Tags: Venezuela | Chavez | currency | bolivar

Venezuela to Start Trading Dollars for First Time in 4 Years

Monday, 24 March 2014 11:44 AM

Venezuelans will begin trading U.S. dollars legally for the first time in four years today as the government attempts to reduce shortages of basic goods that have triggered nationwide protests.

Companies and individuals will bid to buy and sell greenbacks in cash and bonds in a new market regulated by the central bank, the financial institution said in a statement posted on the website today. The exchange rate will be determined by supply and demand, Economy Vice President Rafael Ramirez said when the system was announced last month.

“This is the first time in more than a decade that Venezuelan authorities have tried to fix a problem by reducing instead of increasing regulation,” Francisco Rodriguez, senior Andes economist at Bank of America Corp., said by telephone from New York on March 12.

Eleven years of currency controls have made dollars increasingly scarce, causing shortages of imported products ranging from diabetes drugs to laundry detergent. More than one in four basic goods was out of stock in Latin America’s fourth-largest economy in January, according to the central bank, which stopped publishing up-to-date scarcity data this month.

The shortages are fueling the world’s fastest inflation and have triggered more than a month of protests, with opposition parties and students staging daily marches. At least 31 people have died in the unrest.

Tourist Devaluation

In the new currency market, known as Sicad II, participants bid for dollar-denominated securities through banks and brokerages until 11:30 a.m. of every working day. Financial intermediaries forward bids to the central bank, which matches buyers with sellers and approves transactions.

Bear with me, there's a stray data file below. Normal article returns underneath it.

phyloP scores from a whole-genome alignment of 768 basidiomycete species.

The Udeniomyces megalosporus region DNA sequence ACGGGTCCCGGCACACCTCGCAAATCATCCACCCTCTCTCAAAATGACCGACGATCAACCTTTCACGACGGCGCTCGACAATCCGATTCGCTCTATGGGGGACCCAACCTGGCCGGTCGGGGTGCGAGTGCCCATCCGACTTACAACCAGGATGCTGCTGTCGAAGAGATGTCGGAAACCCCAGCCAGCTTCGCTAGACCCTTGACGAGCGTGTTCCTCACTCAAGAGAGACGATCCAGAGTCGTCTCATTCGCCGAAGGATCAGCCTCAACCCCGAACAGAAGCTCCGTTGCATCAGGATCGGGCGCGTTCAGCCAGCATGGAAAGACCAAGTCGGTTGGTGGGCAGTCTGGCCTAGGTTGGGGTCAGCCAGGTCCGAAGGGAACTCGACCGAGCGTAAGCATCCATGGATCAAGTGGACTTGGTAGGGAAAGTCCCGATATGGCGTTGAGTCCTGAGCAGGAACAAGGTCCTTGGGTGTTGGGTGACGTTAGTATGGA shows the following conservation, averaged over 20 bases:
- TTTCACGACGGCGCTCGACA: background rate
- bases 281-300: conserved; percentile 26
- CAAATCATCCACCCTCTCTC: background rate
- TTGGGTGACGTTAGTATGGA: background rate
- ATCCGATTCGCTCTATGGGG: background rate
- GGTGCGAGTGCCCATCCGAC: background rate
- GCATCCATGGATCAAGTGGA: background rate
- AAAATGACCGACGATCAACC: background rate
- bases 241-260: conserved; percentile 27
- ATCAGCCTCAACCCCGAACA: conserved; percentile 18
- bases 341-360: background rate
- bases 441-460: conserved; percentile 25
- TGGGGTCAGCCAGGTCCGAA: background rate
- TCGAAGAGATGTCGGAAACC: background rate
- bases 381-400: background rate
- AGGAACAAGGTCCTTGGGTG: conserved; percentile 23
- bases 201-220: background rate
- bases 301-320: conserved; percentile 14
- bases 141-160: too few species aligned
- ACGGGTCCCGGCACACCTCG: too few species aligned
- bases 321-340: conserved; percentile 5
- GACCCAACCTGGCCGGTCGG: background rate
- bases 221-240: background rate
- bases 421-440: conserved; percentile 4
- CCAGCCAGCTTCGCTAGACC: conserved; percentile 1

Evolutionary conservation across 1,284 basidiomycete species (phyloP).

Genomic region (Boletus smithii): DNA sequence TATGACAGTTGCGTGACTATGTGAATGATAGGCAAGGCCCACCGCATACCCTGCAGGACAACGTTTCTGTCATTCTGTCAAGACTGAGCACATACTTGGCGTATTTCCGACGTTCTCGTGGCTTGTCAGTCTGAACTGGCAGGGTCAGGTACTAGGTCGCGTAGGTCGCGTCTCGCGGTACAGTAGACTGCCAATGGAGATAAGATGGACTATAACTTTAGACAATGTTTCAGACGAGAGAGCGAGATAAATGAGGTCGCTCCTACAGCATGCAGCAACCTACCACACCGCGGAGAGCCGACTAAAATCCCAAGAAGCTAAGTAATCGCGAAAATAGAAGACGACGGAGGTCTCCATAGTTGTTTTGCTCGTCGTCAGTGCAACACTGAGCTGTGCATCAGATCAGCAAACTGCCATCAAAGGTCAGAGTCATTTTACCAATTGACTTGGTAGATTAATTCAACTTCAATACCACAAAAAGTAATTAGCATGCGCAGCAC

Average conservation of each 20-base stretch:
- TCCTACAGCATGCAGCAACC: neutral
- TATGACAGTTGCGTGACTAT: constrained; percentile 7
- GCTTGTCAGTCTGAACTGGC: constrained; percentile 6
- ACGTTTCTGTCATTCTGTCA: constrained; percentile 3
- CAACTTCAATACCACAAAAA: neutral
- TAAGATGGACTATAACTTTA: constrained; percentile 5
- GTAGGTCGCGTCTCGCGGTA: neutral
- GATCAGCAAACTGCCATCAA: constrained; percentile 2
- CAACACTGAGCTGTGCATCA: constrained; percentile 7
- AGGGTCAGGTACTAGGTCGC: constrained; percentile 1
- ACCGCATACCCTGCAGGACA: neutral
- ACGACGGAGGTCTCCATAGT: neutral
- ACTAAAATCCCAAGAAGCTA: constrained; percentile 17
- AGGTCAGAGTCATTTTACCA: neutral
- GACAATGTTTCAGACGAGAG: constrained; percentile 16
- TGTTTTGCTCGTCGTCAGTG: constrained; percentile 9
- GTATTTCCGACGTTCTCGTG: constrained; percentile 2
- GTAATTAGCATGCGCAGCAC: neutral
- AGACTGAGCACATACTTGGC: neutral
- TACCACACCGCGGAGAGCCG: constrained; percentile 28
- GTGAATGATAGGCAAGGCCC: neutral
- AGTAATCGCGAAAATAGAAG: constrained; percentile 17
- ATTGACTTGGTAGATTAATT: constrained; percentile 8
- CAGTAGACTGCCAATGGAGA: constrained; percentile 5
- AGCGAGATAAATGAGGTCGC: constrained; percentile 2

The government also said that all incoming tourists can exchange their currency at the Sicad II rate. Tourists were previously meant to use the Sicad 1 rate, which last traded at 10.8 bolivars, or changed greenbacks on the black market for about 57 to the dollar.

Sicad II will cover seven to eight percent of Venezuela’s foreign currency needs, President Nicolas Maduro said in a televised national address March 21. More that 80 percent of the dollars will continue to be provided at the official exchange rate of 6.3 bolivars per greenback. On the black market at the Colombian border the dollar traded for 57.8 bolivars today, according to dolartoday.com.

No Ceiling

“There will be no pre-set bands or ceiling, with the market determining the price of dollars,” Ramirez told reporters March 11. Still, the central bank will intervene in trading to prevent “erratic” fluctuations in the exchange rate, according to market rules published in the Official Gazette the same day.

Former President Hugo Chavez in 2010 closed a currency swap system that permitted Venezuelans to obtain dollars legally, accusing traders in the market of fanning consumer prices and causing the bolivar to lose value. Inflation accelerated to 57.3 percent last month from 27.2 percent at the end of 2010.

The nine-fold difference between the official and black market exchange rate has made obtaining dollars through government systems the most profitable activity in the country, causing diversion of hard currency from useful imports to speculation, Barclays Plc economist Alejandro Grisanti said in a phone interview last month.

One in three dollars in the country is misused or stolen, Ramirez said in February. Venezuela earns about $120 billion from oil exports a year.

© Copyright 2021 Bloomberg News. All rights reserved.

Venezuelans will begin trading U.S. dollars legally for the first time in four years today as the government attempts to reduce shortages of basic goods that have triggered nationwide protests.
Monday, 24 March 2014 11:44 AM
Newsmax Media, Inc.
Newsmax TV Live

Newsmax, Moneynews, Newsmax Health, and Independent. American. are registered trademarks of Newsmax Media, Inc. Newsmax TV, and Newsmax World are trademarks of Newsmax Media, Inc.

© Newsmax Media, Inc.
All Rights Reserved